Nigel Adkins, the Sheffield United manager, has pledged to keep faith with Bramall Lane’s young players despite acknowledging his team must improve its consistency levels.
Speaking ahead of this weekend’s League One fixture against Crewe Alexandra, Adkins absolved Harrison McGahey and Kieran Wallace of any responsibility for a chequered run of form which has seen United slip to sixth in the table.
Wallace, previously of Ilkeston, has started United’s last three games together with former Blackpool centre-half McGahey and Adkins told The Star: “Kieran Wallace has been outstanding. Him, Harrison and Che (Adams), they are young players and we’re trying to get that balance right between experience and youth.
“Kieran has come in and gone from strength to strength. He put in three crosses against Oldham earlier this month and we should have scored from all of them. Then he put in two against Fleetwood and we scored from both. Arguably their best attacking player, Bobby Grant, had to go off because he was so tenacious against him and that was a real pat on the back.”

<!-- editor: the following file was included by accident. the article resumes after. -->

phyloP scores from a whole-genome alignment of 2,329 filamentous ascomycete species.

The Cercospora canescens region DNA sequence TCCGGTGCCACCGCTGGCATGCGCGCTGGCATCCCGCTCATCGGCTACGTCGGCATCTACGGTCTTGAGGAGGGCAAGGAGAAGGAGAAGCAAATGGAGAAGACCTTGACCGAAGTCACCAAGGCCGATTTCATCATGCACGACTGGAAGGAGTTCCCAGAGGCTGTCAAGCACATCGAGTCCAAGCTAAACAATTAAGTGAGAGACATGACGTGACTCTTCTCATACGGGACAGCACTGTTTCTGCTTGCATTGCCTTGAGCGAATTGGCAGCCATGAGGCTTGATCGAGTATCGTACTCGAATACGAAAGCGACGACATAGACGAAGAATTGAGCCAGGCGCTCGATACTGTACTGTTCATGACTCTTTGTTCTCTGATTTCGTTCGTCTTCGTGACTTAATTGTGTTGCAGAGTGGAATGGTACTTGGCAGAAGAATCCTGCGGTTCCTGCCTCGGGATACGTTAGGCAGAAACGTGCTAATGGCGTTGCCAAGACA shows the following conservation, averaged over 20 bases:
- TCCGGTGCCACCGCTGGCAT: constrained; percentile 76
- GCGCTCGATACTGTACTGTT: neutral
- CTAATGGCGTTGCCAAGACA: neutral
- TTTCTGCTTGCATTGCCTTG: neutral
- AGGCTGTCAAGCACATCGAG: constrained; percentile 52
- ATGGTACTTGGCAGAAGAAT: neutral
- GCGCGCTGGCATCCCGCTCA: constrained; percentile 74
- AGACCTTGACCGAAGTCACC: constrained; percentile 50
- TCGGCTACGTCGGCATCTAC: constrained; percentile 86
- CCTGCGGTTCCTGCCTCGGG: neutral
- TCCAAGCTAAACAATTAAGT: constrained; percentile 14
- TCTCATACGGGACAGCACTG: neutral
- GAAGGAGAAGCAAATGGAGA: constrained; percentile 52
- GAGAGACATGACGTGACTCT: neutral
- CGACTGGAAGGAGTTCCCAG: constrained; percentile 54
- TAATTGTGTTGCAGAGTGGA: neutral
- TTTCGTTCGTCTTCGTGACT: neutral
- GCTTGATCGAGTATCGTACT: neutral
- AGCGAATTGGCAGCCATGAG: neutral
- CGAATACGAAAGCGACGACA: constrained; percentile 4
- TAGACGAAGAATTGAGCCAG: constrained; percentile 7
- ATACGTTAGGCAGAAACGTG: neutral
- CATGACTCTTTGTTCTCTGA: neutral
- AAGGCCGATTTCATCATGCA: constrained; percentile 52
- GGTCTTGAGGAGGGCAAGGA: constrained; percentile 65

United head to Gresty Road having taken four points from a possible nine in league competition but averaging 1.6 since Adkins’ appointment during the close season. Had they beaten rather than lost to Millwall three days ago, they would have been nudging the 2.0 return the 50-year-old believes will deliver promotion.
“We’re helping them, the young players, develop which is important,” Adkins said. “It’s a big thing for us, as you’ll have seen, over the years. We also place a big emphasis on the importance of fitness. They’ll be in and they’ll be out - that’s what happens with young players - but we have high hopes for them.
“Che and Kieran were playing for Ilkeston last season so well done to the club for bringing them in. You want young and hungry players who are willing to learn. We allow them to make mistakes so long as it’s not the same ones.
“I like to think with the coaches we’ve got here, Andy and Dean, they’ll develop and be nurtured.
“Sometimes you’ve got to drop them out because it might not be the right thing for them and their development. But we’ve had young players in the past who have gone on to do great things. We know how to bring them through properly, yes.”